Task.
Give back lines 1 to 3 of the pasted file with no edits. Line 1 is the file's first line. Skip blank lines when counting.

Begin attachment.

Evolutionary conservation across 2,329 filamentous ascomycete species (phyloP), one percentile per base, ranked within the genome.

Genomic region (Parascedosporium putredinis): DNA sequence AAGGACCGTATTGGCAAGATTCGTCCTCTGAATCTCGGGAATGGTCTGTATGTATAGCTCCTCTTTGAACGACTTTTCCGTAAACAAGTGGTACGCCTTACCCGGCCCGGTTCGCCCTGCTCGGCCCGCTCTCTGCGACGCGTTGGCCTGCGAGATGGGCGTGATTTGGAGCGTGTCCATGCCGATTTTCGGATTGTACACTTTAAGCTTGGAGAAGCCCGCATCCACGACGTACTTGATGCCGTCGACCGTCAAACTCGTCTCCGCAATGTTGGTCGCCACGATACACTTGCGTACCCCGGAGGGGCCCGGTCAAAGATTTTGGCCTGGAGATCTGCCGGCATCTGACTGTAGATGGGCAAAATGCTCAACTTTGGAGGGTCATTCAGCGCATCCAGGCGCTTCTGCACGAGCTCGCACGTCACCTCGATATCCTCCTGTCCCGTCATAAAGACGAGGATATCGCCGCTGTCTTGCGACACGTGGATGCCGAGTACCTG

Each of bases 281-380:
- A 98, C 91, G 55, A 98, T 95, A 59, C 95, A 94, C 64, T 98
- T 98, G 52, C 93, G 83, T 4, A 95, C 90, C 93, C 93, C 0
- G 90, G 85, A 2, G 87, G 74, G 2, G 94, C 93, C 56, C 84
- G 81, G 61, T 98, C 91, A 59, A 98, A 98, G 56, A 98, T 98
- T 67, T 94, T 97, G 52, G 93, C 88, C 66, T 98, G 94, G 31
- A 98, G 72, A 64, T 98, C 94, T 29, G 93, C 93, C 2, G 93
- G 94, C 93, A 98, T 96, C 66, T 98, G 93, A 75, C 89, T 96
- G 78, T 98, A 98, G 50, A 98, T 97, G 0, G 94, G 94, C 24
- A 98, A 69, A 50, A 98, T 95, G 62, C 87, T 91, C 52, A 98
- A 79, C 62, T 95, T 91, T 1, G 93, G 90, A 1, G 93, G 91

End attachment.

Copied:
Evolutionary conservation across 2,329 filamentous ascomycete species (phyloP), one percentile per base, ranked within the genome.

Genomic region (Parascedosporium putredinis): DNA sequence AAGGACCGTATTGGCAAGATTCGTCCTCTGAATCTCGGGAATGGTCTGTATGTATAGCTCCTCTTTGAACGACTTTTCCGTAAACAAGTGGTACGCCTTACCCGGCCCGGTTCGCCCTGCTCGGCCCGCTCTCTGCGACGCGTTGGCCTGCGAGATGGGCGTGATTTGGAGCGTGTCCATGCCGATTTTCGGATTGTACACTTTAAGCTTGGAGAAGCCCGCATCCACGACGTACTTGATGCCGTCGACCGTCAAACTCGTCTCCGCAATGTTGGTCGCCACGATACACTTGCGTACCCCGGAGGGGCCCGGTCAAAGATTTTGGCCTGGAGATCTGCCGGCATCTGACTGTAGATGGGCAAAATGCTCAACTTTGGAGGGTCATTCAGCGCATCCAGGCGCTTCTGCACGAGCTCGCACGTCACCTCGATATCCTCCTGTCCCGTCATAAAGACGAGGATATCGCCGCTGTCTTGCGACACGTGGATGCCGAGTACCTG

Each of bases 281-380: